“Besides the research-driven nature of my experiments, I often preferred third-party offerings to Apple’s as I felt like they provided me with something Apple was not delivering,” Viticci writes. “Since the end of last year, however, I’ve been witnessing a gradual shift that made me realize my relationship with Apple’s hardware and software has changed. I’ve progressively gotten deeper in the Apple ecosystem and I don’t feel like I’m being underserved by some aspects of it anymore.”
“I feel comfortable using Apple’s services and hardware extensively not because I’ve given up on searching for third-party products, but because I’ve tried them all,” Viticci writes. “Over time, I’ve come to understand that it’s important for me to have all my devices work together without micromanaging them. And after years of experiments, I’ve realized that the Apple ecosystem, despite the occasional stumble, gets rid of the complexities and limitations that stressed me out in other products that are not as integrated as Apple’s. This doesn’t mean that I’m going to use Apple apps everywhere: I still seek out alternatives in the areas where I feel Apple is not delivering enough value. However, especially for hardware and the all-encompassing iCloud service3, today I’m okay treating the Apple ecosystem as my baseline.”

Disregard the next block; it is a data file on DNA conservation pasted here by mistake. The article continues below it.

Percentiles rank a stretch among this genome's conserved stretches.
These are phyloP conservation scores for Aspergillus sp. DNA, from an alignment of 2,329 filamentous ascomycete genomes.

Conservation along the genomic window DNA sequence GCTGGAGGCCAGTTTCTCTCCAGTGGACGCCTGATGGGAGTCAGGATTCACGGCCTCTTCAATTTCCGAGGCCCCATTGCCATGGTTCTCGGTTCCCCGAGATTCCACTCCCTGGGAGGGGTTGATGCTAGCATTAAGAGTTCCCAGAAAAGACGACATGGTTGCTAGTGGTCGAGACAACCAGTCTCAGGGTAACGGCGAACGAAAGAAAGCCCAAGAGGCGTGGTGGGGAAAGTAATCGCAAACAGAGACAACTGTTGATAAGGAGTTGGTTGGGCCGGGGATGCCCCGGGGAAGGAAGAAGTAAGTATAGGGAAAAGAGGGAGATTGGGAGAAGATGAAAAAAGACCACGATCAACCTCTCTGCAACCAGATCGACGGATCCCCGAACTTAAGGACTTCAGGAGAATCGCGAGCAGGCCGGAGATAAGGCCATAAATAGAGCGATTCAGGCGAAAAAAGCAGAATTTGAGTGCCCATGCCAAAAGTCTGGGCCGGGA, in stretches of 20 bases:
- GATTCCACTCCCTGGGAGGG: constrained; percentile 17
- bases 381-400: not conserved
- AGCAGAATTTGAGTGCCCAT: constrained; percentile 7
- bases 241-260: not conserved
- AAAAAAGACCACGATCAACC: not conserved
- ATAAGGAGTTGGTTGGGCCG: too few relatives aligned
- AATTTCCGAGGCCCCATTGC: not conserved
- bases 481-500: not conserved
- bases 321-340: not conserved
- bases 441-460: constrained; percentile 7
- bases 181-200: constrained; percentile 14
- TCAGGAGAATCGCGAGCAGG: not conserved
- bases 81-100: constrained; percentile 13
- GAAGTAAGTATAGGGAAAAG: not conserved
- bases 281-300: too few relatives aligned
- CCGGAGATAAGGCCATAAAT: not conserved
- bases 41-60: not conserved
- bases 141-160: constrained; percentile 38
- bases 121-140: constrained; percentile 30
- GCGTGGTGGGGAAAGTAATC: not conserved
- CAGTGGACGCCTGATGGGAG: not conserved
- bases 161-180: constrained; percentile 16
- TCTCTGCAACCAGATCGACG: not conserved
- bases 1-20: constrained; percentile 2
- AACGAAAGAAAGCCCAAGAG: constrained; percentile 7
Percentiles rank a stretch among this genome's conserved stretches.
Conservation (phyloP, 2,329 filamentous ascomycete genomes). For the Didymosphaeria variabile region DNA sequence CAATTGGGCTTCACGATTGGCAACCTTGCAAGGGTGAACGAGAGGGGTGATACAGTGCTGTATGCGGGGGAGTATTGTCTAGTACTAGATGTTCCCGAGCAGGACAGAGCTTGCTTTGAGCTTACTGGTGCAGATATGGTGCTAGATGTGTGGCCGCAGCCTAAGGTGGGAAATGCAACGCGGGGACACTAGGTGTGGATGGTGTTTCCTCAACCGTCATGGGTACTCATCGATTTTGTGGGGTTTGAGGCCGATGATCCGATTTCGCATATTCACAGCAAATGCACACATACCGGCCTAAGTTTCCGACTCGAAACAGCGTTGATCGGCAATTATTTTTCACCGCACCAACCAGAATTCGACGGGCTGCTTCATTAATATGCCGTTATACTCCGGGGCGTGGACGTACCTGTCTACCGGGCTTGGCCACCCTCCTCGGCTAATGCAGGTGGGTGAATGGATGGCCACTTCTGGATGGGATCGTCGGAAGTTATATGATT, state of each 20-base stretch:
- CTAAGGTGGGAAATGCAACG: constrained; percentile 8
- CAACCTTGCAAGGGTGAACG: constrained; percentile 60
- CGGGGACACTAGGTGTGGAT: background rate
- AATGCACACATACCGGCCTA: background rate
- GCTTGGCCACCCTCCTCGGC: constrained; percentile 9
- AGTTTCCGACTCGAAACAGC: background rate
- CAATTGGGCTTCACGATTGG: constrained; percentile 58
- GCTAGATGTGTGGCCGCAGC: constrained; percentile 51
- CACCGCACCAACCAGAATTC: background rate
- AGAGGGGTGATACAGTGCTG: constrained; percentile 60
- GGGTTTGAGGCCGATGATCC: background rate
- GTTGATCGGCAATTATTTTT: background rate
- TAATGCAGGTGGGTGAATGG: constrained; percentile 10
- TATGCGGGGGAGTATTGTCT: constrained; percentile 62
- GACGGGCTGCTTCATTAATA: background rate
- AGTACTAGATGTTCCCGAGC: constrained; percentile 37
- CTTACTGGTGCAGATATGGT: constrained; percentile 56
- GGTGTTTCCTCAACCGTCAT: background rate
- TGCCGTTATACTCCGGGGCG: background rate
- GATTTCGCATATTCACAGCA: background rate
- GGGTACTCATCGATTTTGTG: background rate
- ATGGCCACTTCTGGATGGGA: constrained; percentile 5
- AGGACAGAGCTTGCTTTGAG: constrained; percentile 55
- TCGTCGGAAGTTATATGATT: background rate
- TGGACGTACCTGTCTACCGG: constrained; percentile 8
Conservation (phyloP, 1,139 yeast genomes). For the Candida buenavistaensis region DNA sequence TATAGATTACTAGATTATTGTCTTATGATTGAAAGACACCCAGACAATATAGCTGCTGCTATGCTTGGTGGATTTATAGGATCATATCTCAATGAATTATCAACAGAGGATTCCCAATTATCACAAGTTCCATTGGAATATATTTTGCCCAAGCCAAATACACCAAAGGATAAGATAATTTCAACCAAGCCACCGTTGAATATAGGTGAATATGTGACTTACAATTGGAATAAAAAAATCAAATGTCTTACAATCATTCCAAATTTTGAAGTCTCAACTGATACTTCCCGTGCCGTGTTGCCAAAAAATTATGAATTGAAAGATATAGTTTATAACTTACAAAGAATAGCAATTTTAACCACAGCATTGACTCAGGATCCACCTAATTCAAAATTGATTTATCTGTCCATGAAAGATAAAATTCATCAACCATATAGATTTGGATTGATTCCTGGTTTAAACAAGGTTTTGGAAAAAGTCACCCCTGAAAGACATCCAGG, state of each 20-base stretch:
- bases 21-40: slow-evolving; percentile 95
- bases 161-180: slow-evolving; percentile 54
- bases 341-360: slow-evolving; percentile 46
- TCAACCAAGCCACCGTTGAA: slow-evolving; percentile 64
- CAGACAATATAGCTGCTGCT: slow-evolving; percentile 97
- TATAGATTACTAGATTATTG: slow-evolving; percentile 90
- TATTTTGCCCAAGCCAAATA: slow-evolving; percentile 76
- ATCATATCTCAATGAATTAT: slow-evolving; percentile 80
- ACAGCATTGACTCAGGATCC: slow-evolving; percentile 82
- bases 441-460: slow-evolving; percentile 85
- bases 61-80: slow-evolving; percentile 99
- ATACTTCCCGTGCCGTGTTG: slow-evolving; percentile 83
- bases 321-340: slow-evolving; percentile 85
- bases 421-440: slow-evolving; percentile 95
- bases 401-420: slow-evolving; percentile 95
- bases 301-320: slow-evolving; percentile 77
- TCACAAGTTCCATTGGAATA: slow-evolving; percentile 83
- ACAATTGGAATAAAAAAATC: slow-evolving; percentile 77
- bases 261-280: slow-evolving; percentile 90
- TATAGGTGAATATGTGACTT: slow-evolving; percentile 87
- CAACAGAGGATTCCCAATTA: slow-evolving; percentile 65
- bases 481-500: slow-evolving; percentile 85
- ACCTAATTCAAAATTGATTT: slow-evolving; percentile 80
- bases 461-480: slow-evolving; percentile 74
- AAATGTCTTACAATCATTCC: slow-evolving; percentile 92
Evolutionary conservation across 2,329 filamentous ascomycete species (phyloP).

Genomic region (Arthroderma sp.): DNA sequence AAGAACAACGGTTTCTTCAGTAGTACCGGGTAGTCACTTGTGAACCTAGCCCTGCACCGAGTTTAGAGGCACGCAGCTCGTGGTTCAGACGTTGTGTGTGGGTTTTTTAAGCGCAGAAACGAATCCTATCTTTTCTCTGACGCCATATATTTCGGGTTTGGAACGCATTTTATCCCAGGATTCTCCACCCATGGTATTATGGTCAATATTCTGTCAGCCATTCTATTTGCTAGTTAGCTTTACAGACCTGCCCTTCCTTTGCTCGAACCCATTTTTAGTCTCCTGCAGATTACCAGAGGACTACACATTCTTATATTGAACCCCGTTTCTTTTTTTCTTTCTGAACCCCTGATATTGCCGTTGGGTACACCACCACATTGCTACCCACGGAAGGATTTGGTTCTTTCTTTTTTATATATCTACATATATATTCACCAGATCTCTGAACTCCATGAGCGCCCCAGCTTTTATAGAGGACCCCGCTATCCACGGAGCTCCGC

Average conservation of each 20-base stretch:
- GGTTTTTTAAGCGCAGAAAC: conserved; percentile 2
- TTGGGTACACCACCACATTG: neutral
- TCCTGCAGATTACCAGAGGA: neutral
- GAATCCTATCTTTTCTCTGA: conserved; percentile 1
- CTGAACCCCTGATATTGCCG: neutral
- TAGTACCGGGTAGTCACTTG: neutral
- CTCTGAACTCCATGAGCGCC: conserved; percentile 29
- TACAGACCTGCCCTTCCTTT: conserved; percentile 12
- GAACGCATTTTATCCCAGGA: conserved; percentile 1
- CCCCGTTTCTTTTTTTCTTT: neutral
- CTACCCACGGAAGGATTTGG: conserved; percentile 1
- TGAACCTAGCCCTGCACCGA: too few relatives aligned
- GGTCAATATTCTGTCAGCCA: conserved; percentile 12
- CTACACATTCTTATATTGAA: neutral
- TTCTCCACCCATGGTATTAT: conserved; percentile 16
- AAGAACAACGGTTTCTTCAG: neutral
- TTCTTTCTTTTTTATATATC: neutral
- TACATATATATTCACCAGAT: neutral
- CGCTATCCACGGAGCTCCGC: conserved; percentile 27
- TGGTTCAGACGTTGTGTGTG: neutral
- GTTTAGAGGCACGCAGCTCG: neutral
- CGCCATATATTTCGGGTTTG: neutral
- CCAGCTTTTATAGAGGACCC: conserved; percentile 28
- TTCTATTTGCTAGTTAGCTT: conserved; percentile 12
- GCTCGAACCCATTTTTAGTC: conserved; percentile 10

Much more in the full article – recommended – here.
MacDailyNews Take: Yup. All-Apple, while not perfect (can we please have Messages in iCloud soon, for crying out loud!), is the most stress-free tech existence. We laugh at the machinations the fragmandroid crowd attempts and has to deal with daily to get a slim subset of everything Apple’s macOS + iOS + watchOS + tvOS ecosystem offers!